Sun | Jun 24, 2018

More sugar workers to face redundancy today - Many will be re-employed in the sector, says Rickards

Published:Thursday | January 21, 2016 | 12:00 AM

Western Bureau:

The anxiety surrounding the future of the local sugar industry should intensify today when some 384 sugar workers employed to the Chinese-owned PanCaribbean Sugar Company (PCSC) at the Frome Sugar Factory, in Westmoreland; and the Monymusk Sugar Factory, in Clarendon, are slated to lose their jobs via the redundancy route.

"It is going to be a sad day, redundancy money or not," said Westmoreland-based sugar worker Douglas Singh.

"The only life I know is a life in sugar ... while I understand that things and times are changing, I grew up in sugar and it is the only life I know."

In announcing the impending redundancies yesterday, Hanif Brown, an assistant island supervisor with the Bustamante Industrial Trade Union, said there has been dialogue between the PCSC and the affected workers - 279 at Monymusk and 105 at Frome - and an arrangement is in place for them to receive their notice pay on January 29 and their severance pay on February 12.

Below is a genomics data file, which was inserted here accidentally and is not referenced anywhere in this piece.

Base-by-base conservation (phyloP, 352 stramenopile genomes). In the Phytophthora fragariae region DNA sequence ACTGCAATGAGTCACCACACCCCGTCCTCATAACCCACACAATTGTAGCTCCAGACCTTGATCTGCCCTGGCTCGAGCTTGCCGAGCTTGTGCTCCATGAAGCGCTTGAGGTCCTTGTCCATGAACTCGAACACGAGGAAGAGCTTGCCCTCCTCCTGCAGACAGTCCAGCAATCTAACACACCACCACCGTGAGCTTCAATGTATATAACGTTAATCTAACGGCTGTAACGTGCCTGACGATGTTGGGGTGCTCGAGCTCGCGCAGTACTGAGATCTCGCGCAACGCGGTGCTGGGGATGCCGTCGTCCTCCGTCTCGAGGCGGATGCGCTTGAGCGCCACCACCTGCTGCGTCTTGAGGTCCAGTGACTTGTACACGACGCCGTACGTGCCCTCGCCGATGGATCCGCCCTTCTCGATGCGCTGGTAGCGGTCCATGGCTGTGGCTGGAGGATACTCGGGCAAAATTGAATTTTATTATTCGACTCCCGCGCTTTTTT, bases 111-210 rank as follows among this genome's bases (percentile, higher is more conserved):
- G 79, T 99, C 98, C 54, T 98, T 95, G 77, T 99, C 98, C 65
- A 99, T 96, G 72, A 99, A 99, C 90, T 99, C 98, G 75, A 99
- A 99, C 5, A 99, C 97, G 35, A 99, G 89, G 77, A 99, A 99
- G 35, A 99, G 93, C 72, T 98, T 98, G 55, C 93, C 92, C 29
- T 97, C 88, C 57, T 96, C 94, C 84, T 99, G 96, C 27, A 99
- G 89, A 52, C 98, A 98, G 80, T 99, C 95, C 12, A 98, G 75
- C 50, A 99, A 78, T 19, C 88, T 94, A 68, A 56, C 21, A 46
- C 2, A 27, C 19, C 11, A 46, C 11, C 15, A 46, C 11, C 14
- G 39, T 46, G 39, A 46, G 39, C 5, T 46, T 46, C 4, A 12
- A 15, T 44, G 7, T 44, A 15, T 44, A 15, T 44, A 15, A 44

This latest round of redundancies comes sharply on the heels of similar exercises at other sugar factories such as Golden Grove, in St Thomas; the Appleton Estate, in Clarendon; and Long Pond, in Trelawny.

In fact, at Long Pond, which is owned and operated by Everglades Farm Limited, the factory will not be participating in the 2015-16 crop year and their future participation in the sector is uncertain.

When the PanCaribbean Sugar Company (PCSC) workers are made redundant today, it will lift the total number of sugar workers who have lost their jobs since last August to more 1,000.

The full breakdown is as follows: Pan Caribbean - 384, Golden Grove - 565, Appleton - 105, and Everglades -170.

However, while the affected workers are seemingly anxious about their immediate future, noted cane farmer Allan Rickards, the knowledgeable chairman of the All-Island Jamaica Cane Farmers' Association, said the current situation could well work in the favour of the affected workers.

"Many of the persons who are made redundant will be re-employed by the entities that the factories are contracting out some of their services to," said Rickards.

"So, it will be a case of them getting their redundancy payment and still having their jobs in the sector."